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  • Writer's pictureLeann Shamash

Covid-19 and the Blizzard of 78'

I don't remember too much about the blizzard of 1978. I was a senior at the University of Massachusetts in Amherst and have hazy memories of being snowed in and my studio art classes being canceled. I remember opening the door to our apartment as Dorothy did when she landed in Oz and seeing snow piled high past the windows of the building.

One thing I know for sure is how people talked about "the blizzard" for years afterwards. People would recall where they were for the great blizzard, the amount of snow they had, whether their car was stranded on the highway, what they did (walked down to West Medford Square, to the spa or Johnny Foodmaster). One thing is crystal clear. Without exception, people who experienced the Blizzard of 78, briefly had their lives were upended with a forced and focused period of time at home. No work, no diversions. After using considerable energy to shovel themselves out (I don't recall many snow blowers in those days) people went out pulling their children on sleds. They stood on the streets while neighbors chatted and marveled over the vast quantity of snow. Time stopped for a few days and people had a chance to step back from their lives and experience life differently.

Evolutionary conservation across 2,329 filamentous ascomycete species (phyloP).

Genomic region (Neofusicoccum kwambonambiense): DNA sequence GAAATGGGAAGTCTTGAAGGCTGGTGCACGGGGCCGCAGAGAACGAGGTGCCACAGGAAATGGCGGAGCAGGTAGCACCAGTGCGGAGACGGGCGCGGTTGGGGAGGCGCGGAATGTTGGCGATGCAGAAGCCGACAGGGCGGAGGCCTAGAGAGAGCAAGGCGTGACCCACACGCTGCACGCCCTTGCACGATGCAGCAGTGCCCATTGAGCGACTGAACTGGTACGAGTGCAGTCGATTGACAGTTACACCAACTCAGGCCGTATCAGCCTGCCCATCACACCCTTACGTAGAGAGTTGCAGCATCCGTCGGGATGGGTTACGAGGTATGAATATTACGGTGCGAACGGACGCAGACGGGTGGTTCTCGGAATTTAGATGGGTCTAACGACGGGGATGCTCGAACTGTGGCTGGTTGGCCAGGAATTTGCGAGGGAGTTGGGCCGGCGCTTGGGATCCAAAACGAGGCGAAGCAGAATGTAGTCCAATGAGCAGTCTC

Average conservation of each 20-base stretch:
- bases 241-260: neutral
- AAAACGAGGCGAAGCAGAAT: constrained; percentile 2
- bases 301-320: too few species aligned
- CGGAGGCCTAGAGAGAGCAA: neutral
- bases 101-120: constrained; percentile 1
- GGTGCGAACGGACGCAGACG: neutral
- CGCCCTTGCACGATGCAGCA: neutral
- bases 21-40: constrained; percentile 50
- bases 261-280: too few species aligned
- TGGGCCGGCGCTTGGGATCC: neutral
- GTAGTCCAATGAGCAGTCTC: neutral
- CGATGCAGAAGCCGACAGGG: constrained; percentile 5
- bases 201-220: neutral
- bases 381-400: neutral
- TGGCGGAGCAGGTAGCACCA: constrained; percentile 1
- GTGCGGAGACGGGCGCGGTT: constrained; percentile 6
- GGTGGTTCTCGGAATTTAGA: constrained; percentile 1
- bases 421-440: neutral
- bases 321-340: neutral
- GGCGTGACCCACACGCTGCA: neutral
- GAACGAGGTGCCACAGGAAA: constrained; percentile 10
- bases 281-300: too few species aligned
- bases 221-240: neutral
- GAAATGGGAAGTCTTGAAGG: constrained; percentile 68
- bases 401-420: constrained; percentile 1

Fast forward to 2020. Covid-19 is no snowstorm and it won't be plowed away. This is no snow day, but in one important way I see a similarity. As I walk on my own or at acceptable social distance from a friend, there are so many walkers strolling outdoors. Outside the weather is spring like which prompts stir-crazy families the perfect opportunity to walk together. Some young dads or moms carry their babies close in carriers while other movement craving individuals power-walk on their own. Individuals stand with their fishing poles dipped in the small lake while lots of dog owners are being walked by their sniffing canines. Bikers speed by in their day glow jackets. It's downright idyllic.

Unlike the Blizzard of 78, The Covid outbreak of 2020 forces people to be careful to maintain their social distance. People express greetings cautiously and it is clear that these walks offer an escape from everyone's current reality. I wish it was the shoveling out after a blizzard that has all of us walking to the rhythm of our sound clouds, instead of the drums of a looming contagion, but on this earliest of spring days just for a moment I like to imagine that this is a time to take a deep breath and hold that breath for as long as we can; during this uncertain period before the storm.

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